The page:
Holbox is a tiny, magical, car-free island, between the Caribbean Sea and the Gulf of Mexico. Holbox is one of those places that after we visited for the first time two years ago, I sort of wanted to keep it a secret. I didn’t want tourism to have a negative impact on its tranquillity and beauty. However, I also wanted to share the magic of this Mexican island with many others. My husband and I just returned from spending a week enjoying all that this little island paradise has to offer.
My daughter’s highlight of every holiday is her daily dose of ice cream. When we arrived in Holbox we took her for ice cream. When the owner of the shop offered me a small sample of a flavor, he gave me a metal spoon instead of a tiny plastic spoon, which are commonly given in ice cream shops all over the world. He also shared that he only had cones and no cups available. I noticed a sign letting customers know that there were no single-use plastics available in his shop. I congratulated him for being plastic free, and he shared that it wasn’t his choice, but rather the government of Quintana Roo had passed a law in May 2019, banning all single-use plastics. The mainland of the state of Quintana Roo has 6 months to stop using single-use plastics, whereas tiny islands like Holbox were given only two months, and should be single-use plastic free by July!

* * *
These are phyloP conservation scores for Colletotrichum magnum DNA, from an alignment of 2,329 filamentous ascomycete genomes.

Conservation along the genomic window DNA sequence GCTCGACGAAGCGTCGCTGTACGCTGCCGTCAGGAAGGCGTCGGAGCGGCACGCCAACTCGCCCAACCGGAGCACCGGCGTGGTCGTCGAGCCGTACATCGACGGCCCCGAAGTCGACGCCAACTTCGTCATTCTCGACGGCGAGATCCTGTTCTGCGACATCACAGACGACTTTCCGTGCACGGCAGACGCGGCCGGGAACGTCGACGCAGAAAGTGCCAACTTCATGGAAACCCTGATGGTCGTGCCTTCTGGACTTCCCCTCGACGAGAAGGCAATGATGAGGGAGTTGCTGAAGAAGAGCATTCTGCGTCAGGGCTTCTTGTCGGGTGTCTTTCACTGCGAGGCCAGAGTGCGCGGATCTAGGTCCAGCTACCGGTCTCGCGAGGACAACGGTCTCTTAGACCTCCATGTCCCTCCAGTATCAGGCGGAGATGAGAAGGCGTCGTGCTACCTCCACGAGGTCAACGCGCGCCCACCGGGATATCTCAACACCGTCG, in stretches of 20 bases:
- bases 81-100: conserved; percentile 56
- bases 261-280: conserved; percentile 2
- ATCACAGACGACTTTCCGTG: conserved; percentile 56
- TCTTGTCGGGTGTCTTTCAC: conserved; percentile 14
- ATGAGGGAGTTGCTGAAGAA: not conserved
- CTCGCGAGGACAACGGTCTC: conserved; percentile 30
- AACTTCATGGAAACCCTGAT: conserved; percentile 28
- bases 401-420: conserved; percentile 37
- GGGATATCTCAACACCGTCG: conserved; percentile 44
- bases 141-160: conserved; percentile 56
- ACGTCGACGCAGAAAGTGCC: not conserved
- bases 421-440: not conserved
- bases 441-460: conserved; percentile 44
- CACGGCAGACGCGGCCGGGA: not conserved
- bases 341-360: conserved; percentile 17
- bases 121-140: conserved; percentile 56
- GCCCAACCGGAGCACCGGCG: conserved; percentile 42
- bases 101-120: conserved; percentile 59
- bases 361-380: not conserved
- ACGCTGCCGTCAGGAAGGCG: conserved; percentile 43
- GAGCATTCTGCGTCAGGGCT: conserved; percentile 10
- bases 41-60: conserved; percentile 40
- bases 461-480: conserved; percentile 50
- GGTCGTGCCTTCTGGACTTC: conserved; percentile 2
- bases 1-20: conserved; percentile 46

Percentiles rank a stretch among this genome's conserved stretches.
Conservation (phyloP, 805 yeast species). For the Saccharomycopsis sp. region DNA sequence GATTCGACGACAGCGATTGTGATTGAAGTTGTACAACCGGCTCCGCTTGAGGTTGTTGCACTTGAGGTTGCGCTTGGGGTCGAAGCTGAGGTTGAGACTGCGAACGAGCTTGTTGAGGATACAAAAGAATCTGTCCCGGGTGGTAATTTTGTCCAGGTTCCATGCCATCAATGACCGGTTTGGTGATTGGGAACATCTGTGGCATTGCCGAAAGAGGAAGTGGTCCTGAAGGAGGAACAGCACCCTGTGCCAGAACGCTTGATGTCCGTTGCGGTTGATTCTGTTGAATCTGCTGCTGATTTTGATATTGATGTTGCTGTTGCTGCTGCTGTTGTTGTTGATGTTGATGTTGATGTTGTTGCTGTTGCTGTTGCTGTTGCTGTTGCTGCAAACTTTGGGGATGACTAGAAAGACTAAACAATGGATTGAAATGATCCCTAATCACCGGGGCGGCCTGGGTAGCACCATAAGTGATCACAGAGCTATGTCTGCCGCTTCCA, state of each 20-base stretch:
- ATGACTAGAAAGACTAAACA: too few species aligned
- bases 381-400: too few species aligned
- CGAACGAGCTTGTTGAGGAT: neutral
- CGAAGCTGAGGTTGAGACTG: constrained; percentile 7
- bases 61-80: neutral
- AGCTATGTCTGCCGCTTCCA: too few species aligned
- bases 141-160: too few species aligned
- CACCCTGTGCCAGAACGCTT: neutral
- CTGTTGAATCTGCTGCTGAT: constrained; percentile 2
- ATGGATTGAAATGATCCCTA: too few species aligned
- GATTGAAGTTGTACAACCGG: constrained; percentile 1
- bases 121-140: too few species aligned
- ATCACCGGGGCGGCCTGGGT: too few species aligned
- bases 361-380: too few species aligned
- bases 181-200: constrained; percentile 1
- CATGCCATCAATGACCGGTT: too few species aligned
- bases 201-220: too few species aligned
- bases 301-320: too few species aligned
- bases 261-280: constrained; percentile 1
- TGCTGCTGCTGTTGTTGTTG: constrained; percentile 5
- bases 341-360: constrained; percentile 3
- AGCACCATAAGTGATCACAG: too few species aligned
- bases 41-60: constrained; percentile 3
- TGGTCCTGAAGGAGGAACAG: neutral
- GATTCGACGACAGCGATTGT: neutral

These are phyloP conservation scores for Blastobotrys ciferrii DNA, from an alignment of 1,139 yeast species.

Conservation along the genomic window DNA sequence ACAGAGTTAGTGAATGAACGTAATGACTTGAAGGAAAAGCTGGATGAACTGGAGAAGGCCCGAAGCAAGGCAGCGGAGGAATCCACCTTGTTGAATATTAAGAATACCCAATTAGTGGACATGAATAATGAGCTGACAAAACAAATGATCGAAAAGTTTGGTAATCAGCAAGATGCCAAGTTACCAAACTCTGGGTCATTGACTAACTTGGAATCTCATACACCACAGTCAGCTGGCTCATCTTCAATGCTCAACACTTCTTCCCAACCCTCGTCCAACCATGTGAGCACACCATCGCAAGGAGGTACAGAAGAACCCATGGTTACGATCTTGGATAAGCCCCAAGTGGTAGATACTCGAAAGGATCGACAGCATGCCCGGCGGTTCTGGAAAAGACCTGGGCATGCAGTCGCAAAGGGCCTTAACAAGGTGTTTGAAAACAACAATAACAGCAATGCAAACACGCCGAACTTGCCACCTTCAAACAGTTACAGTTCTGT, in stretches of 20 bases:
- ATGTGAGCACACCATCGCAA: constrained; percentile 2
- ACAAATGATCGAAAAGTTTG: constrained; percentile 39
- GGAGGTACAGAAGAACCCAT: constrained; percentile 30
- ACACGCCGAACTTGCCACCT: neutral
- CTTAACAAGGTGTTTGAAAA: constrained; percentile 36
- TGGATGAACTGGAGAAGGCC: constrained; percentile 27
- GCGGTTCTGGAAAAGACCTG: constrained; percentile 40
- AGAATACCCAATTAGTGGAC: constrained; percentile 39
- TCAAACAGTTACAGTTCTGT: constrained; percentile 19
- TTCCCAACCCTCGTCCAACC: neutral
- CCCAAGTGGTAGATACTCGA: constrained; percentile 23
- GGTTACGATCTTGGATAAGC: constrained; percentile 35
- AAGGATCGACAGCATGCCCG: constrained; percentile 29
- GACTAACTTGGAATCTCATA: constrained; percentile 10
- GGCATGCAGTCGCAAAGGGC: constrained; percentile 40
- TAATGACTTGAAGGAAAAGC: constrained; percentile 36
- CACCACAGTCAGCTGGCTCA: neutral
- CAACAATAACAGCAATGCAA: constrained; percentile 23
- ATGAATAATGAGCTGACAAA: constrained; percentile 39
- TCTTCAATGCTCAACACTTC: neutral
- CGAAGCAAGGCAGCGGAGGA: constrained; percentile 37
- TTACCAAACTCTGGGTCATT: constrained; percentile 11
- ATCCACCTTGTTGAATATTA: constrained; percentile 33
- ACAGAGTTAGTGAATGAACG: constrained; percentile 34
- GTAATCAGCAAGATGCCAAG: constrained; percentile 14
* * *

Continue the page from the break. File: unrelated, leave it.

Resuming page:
He told me that it cost him some money to invest in all his reusable materials, but in the long run, it would be cheaper than using the single-use plastics he had been buying for years. What he said was most difficult was changing the mindset of tourists. He said many tourists get upset or grossed out when they are given a metal spoon to sample a flavor of ice cream, even though he assures his clients that all have been properly disinfected. He said something that struck a chord with me, he said, “It is good that we are making changes for this island, but the people visiting the island also need to make changes too, they create a lot of waste when they are visiting Holbox.” How right he is. When you are a guest visiting paradise it is so important that you do everything you can to keep it paradise. This means getting the way from the idea of making things quick, easy and convenient on holiday, and altering the way you pack and doing a little bit more planning in order to do what is best for our planet.